In answer to your question, he did this for a couple of years (while he was secretly apostate). He STILL does it, if it seems appropriate. And he WAS trying to get me to stop being so judgemental of myself over stupid things, and question the value of guilt, which NOW I think IS very effective at subjugating women. [I'm not saying it's intentional, just that it WORKS]. If we didn't feel so crappy about ourselves, we probably would set more boundaries and say "no" to ridiculous requests.

Which brings me to another idea. Maybe you could encourage her to do something that would develop skills, talents, or foster independence--like even getting a job. Also, there might be something that touches her spiritually, like art, music, yoga, hiking. If she could do something that could bring her in contact with peace and beauty--outside of the church--that might help her.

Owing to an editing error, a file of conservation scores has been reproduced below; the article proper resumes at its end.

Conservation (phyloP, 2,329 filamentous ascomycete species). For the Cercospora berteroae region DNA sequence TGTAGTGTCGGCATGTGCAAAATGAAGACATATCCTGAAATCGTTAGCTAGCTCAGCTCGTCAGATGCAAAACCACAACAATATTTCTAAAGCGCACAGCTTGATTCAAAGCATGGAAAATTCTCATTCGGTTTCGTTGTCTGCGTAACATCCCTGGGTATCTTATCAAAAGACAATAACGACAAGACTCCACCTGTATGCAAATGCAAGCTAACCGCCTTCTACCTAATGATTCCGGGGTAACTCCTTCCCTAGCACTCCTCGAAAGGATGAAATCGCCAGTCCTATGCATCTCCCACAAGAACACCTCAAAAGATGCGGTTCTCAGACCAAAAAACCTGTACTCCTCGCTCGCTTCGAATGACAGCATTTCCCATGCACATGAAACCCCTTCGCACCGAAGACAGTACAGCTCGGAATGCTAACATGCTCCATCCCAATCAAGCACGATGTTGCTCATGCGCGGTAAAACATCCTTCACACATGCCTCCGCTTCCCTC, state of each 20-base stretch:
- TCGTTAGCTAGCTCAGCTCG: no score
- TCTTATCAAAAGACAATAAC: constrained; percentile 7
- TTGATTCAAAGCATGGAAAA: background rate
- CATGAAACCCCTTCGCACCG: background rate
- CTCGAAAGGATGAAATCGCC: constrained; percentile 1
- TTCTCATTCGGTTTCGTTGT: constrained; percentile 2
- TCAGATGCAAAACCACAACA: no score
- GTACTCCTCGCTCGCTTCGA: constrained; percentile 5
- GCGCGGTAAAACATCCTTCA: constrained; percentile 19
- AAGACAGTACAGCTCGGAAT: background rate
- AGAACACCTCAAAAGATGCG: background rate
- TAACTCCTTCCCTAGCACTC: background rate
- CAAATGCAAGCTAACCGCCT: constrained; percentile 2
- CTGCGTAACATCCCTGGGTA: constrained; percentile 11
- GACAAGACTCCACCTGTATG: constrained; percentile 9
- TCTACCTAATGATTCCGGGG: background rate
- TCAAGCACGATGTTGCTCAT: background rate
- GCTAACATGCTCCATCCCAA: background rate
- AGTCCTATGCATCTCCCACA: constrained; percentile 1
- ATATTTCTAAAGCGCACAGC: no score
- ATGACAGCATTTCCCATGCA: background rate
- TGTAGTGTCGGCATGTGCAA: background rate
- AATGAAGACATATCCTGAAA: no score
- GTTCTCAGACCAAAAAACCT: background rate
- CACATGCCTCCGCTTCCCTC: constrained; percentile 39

I remember that time period as a very dark time in my life. And if it had given myself to immerse myself in music instead of beating myself up because I hadn't read my scriptures, I would have felt better.

Re: There can be many contributors to depression
+1 I agree. Most depressed people aren't or weren't Mormons. At least I'd be surprised to find that they were. Couple of books on depression:

Breaking the Patterns of Depression by Michael Yapko

Depression is Contagious by Michael Yapko.

I'm not always in love with his "tone" (he sometimes comes off as condescending) but his information is great.

Re: Depression cured/toned down out of the church?